Copied to: Cheng/Fox: Assessment in the language classroom: teachers supporting student learning. p5

Summative assessment is used to evaluate student learning, skill acquisition and academic achievement at the conclusion of a defined instructional period – typically at the end of a project, unit, course, semester, programme, or school year. Summative assessment is in line with assessment of learning. Generally speaking, summative assessment is defined by the following three major criteria: ●● Tests, assignments, or projects are used to determine whether students have learned what they were expected to learn. In other words, what makes an assessment ‘summative’ is not the design of the test, assignment, or self-evaluation, per se, but the way it is used, and the decisions made based on the assessment, that is, to determine whether and to what degree students have learned the material they have been taught. There is usually an evaluation mark given. ●● Summative assessments are given at the conclusion of a specific instructional period, and therefore they are generally evaluative, rather than diagnostic, that is, they are more appropriately used to determine learning progress and achievement, evaluate the effectiveness of educational programmes, measure progress towards improvement goals, or make course-placement decisions, among other possible purposes. ●● Summative-assessment results are often recorded as scores or grades that are then factored into a student’s permanent academic record, whether they end up as letter grades on a report card or test scores used in the university-admission process.  Summative assessments are typically a major component of the grading process in most courses and programmes.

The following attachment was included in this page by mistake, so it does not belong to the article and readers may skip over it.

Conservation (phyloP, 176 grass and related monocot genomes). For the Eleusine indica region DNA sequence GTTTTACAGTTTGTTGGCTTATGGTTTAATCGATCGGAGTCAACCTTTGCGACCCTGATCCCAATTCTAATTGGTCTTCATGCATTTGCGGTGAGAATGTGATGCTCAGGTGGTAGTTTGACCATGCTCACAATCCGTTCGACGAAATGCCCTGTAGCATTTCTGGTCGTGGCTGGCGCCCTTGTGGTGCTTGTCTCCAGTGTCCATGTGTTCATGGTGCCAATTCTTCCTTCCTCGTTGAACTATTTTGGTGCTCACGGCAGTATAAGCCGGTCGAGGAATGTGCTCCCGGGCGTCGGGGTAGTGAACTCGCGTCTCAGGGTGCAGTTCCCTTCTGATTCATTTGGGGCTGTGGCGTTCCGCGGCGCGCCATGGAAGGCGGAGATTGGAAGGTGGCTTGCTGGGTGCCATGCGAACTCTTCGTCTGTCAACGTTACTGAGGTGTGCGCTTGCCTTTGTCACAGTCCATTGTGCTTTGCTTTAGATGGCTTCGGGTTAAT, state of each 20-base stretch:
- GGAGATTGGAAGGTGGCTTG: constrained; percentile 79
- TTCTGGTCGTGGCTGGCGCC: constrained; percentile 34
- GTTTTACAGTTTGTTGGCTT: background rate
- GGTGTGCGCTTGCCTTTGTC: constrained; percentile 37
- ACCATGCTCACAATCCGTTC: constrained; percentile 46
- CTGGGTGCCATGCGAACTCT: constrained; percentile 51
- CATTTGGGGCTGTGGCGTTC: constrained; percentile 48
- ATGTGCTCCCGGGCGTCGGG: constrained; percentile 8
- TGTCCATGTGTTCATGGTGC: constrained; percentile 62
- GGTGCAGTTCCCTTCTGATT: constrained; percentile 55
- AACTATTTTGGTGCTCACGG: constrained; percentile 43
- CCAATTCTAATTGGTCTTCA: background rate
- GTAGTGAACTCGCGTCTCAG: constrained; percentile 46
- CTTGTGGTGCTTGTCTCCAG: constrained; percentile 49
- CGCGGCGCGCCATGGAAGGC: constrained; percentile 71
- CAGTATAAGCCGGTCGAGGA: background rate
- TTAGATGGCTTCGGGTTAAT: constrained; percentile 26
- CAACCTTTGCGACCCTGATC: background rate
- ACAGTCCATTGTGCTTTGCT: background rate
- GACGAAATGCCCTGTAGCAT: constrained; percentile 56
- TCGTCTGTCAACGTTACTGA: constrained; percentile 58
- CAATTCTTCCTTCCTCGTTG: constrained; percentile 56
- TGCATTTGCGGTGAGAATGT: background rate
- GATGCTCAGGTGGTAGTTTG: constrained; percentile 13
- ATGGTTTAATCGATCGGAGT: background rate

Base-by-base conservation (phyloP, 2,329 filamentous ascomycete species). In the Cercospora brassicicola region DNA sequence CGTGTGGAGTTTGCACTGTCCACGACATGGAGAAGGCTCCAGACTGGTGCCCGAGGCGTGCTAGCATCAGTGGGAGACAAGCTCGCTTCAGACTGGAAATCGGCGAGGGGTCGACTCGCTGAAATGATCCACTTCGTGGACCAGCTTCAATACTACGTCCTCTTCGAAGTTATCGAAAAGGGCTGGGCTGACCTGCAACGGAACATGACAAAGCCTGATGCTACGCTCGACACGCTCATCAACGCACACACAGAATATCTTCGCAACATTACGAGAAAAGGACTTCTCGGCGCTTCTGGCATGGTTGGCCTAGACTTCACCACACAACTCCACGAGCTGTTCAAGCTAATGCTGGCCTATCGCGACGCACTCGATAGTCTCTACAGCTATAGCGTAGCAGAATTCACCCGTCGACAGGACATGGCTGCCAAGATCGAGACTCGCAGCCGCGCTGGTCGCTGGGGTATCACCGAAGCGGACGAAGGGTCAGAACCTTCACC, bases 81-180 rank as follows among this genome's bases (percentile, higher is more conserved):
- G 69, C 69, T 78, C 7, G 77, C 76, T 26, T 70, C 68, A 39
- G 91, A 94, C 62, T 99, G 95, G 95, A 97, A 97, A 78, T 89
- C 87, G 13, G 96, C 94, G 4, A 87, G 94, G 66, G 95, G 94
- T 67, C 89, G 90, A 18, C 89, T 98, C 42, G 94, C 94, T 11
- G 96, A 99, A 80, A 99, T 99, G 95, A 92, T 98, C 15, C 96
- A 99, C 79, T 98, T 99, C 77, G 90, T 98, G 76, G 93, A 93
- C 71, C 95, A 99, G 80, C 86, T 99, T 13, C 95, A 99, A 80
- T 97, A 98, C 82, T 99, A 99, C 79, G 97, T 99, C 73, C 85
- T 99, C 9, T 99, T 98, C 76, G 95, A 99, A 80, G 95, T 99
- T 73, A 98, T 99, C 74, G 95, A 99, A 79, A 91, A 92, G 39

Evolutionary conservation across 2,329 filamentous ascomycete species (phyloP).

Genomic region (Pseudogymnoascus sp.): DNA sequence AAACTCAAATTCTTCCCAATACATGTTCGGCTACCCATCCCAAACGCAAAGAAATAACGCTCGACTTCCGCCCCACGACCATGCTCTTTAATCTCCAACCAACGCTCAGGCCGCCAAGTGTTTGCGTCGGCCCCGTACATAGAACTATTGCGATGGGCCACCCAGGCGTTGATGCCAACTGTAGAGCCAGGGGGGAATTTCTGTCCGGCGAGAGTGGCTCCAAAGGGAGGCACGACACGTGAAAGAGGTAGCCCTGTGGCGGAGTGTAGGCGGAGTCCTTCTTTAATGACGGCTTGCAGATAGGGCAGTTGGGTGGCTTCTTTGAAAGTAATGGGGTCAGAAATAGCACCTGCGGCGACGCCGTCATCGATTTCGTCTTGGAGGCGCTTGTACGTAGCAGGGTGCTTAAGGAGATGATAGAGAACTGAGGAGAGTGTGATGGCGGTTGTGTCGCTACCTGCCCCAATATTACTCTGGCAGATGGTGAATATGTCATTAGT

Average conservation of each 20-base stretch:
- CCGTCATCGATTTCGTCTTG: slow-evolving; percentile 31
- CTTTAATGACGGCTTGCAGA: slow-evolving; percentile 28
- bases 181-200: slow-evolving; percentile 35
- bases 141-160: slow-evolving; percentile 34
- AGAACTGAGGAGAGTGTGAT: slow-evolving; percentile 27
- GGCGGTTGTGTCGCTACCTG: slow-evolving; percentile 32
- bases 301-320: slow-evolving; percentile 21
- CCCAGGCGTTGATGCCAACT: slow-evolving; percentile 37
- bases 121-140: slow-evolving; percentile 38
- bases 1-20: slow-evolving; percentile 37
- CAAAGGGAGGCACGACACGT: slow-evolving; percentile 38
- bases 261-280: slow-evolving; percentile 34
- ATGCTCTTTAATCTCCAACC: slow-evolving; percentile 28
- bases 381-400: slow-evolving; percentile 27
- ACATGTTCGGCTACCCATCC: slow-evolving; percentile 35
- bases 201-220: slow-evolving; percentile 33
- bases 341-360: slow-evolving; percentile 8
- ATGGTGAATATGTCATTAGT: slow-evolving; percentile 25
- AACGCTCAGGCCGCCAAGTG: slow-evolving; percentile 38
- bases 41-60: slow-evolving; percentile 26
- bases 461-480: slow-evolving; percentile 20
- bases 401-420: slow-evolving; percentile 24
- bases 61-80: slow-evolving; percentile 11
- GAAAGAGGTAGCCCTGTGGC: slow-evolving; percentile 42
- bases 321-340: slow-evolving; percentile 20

The case of Chris Spence

  • On January 9, 2013, Spence apologized for plagiarizing several passages in an op-ed piece he wrote for the Toronto Star on extracurricular activities. The plagiarism was verified by the Star’s public editor. Among the plagiarized material was this paragraph lifted from a 1989 opinion piece in the New York Times
  • Passages of his 1996 Ed.D. dissertation were also revealed to have been copied from other sources without attribution;[10] the University of Toronto investigated the allegations and found him guilty of academic dishonesty, stripping him of his doctorate.